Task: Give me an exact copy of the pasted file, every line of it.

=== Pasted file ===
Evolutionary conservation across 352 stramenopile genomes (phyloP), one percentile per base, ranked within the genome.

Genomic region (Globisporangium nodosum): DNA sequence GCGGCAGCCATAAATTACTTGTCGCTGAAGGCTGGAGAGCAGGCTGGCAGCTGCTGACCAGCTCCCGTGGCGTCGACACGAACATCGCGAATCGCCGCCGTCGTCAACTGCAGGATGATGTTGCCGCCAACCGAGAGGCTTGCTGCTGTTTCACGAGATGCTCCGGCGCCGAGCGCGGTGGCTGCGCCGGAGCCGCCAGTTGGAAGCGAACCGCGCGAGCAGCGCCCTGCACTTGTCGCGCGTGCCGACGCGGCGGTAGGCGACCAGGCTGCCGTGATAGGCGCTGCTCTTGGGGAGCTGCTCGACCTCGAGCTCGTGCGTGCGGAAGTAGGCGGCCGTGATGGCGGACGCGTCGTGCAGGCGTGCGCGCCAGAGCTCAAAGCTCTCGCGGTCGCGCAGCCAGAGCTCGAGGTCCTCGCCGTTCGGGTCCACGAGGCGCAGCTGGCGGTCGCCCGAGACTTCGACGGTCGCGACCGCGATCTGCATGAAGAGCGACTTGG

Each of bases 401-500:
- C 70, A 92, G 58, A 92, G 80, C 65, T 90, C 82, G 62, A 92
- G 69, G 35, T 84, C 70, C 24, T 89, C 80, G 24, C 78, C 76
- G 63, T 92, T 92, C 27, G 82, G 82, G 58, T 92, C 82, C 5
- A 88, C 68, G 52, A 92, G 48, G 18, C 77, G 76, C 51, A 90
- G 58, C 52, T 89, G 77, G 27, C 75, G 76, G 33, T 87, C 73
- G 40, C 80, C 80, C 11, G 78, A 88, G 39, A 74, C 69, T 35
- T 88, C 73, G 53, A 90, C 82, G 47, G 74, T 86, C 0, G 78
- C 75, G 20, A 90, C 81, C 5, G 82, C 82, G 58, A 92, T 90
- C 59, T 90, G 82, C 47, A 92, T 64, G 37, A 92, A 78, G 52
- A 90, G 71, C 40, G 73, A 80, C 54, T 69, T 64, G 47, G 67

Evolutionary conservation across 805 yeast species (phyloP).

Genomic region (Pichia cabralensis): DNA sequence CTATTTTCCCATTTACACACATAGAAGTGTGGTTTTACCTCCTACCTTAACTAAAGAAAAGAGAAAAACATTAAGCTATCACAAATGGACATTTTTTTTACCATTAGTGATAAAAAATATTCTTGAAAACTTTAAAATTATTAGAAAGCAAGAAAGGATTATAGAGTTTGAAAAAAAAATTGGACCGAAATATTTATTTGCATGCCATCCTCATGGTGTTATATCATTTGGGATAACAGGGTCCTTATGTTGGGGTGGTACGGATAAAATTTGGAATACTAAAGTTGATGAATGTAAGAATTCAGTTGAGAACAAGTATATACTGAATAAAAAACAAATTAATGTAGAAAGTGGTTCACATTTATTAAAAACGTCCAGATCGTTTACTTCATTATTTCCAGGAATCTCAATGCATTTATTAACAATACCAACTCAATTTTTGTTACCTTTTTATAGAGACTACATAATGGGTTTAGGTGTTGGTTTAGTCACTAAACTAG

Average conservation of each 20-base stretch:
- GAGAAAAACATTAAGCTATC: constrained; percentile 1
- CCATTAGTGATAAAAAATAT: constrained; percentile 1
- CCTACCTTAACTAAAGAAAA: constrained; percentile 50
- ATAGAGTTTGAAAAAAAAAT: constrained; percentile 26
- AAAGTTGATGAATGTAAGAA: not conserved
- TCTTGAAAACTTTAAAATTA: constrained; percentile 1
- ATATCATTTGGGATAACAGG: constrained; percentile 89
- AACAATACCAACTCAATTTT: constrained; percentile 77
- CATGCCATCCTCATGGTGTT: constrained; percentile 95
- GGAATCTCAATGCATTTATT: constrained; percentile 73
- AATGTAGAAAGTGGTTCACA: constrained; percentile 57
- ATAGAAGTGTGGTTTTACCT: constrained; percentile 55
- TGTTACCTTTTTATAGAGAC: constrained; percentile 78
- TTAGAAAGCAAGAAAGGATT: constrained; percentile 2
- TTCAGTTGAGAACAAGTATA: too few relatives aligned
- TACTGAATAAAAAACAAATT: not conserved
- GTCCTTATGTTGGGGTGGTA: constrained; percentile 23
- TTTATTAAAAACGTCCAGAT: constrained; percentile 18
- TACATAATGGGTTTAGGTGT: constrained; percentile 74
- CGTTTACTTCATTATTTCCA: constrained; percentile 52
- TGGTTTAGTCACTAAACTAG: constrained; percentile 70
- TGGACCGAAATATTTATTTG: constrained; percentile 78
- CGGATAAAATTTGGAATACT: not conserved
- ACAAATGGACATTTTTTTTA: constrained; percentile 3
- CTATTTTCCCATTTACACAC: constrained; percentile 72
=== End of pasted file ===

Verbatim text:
Evolutionary conservation across 352 stramenopile genomes (phyloP), one percentile per base, ranked within the genome.

Genomic region (Globisporangium nodosum): DNA sequence GCGGCAGCCATAAATTACTTGTCGCTGAAGGCTGGAGAGCAGGCTGGCAGCTGCTGACCAGCTCCCGTGGCGTCGACACGAACATCGCGAATCGCCGCCGTCGTCAACTGCAGGATGATGTTGCCGCCAACCGAGAGGCTTGCTGCTGTTTCACGAGATGCTCCGGCGCCGAGCGCGGTGGCTGCGCCGGAGCCGCCAGTTGGAAGCGAACCGCGCGAGCAGCGCCCTGCACTTGTCGCGCGTGCCGACGCGGCGGTAGGCGACCAGGCTGCCGTGATAGGCGCTGCTCTTGGGGAGCTGCTCGACCTCGAGCTCGTGCGTGCGGAAGTAGGCGGCCGTGATGGCGGACGCGTCGTGCAGGCGTGCGCGCCAGAGCTCAAAGCTCTCGCGGTCGCGCAGCCAGAGCTCGAGGTCCTCGCCGTTCGGGTCCACGAGGCGCAGCTGGCGGTCGCCCGAGACTTCGACGGTCGCGACCGCGATCTGCATGAAGAGCGACTTGG

Each of bases 401-500:
- C 70, A 92, G 58, A 92, G 80, C 65, T 90, C 82, G 62, A 92
- G 69, G 35, T 84, C 70, C 24, T 89, C 80, G 24, C 78, C 76
- G 63, T 92, T 92, C 27, G 82, G 82, G 58, T 92, C 82, C 5
- A 88, C 68, G 52, A 92, G 48, G 18, C 77, G 76, C 51, A 90
- G 58, C 52, T 89, G 77, G 27, C 75, G 76, G 33, T 87, C 73
- G 40, C 80, C 80, C 11, G 78, A 88, G 39, A 74, C 69, T 35
- T 88, C 73, G 53, A 90, C 82, G 47, G 74, T 86, C 0, G 78
- C 75, G 20, A 90, C 81, C 5, G 82, C 82, G 58, A 92, T 90
- C 59, T 90, G 82, C 47, A 92, T 64, G 37, A 92, A 78, G 52
- A 90, G 71, C 40, G 73, A 80, C 54, T 69, T 64, G 47, G 67

Evolutionary conservation across 805 yeast species (phyloP).

Genomic region (Pichia cabralensis): DNA sequence CTATTTTCCCATTTACACACATAGAAGTGTGGTTTTACCTCCTACCTTAACTAAAGAAAAGAGAAAAACATTAAGCTATCACAAATGGACATTTTTTTTACCATTAGTGATAAAAAATATTCTTGAAAACTTTAAAATTATTAGAAAGCAAGAAAGGATTATAGAGTTTGAAAAAAAAATTGGACCGAAATATTTATTTGCATGCCATCCTCATGGTGTTATATCATTTGGGATAACAGGGTCCTTATGTTGGGGTGGTACGGATAAAATTTGGAATACTAAAGTTGATGAATGTAAGAATTCAGTTGAGAACAAGTATATACTGAATAAAAAACAAATTAATGTAGAAAGTGGTTCACATTTATTAAAAACGTCCAGATCGTTTACTTCATTATTTCCAGGAATCTCAATGCATTTATTAACAATACCAACTCAATTTTTGTTACCTTTTTATAGAGACTACATAATGGGTTTAGGTGTTGGTTTAGTCACTAAACTAG

Average conservation of each 20-base stretch:
- GAGAAAAACATTAAGCTATC: constrained; percentile 1
- CCATTAGTGATAAAAAATAT: constrained; percentile 1
- CCTACCTTAACTAAAGAAAA: constrained; percentile 50
- ATAGAGTTTGAAAAAAAAAT: constrained; percentile 26
- AAAGTTGATGAATGTAAGAA: not conserved
- TCTTGAAAACTTTAAAATTA: constrained; percentile 1
- ATATCATTTGGGATAACAGG: constrained; percentile 89
- AACAATACCAACTCAATTTT: constrained; percentile 77
- CATGCCATCCTCATGGTGTT: constrained; percentile 95
- GGAATCTCAATGCATTTATT: constrained; percentile 73
- AATGTAGAAAGTGGTTCACA: constrained; percentile 57
- ATAGAAGTGTGGTTTTACCT: constrained; percentile 55
- TGTTACCTTTTTATAGAGAC: constrained; percentile 78
- TTAGAAAGCAAGAAAGGATT: constrained; percentile 2
- TTCAGTTGAGAACAAGTATA: too few relatives aligned
- TACTGAATAAAAAACAAATT: not conserved
- GTCCTTATGTTGGGGTGGTA: constrained; percentile 23
- TTTATTAAAAACGTCCAGAT: constrained; percentile 18
- TACATAATGGGTTTAGGTGT: constrained; percentile 74
- CGTTTACTTCATTATTTCCA: constrained; percentile 52
- TGGTTTAGTCACTAAACTAG: constrained; percentile 70
- TGGACCGAAATATTTATTTG: constrained; percentile 78
- CGGATAAAATTTGGAATACT: not conserved
- ACAAATGGACATTTTTTTTA: constrained; percentile 3
- CTATTTTCCCATTTACACAC: constrained; percentile 72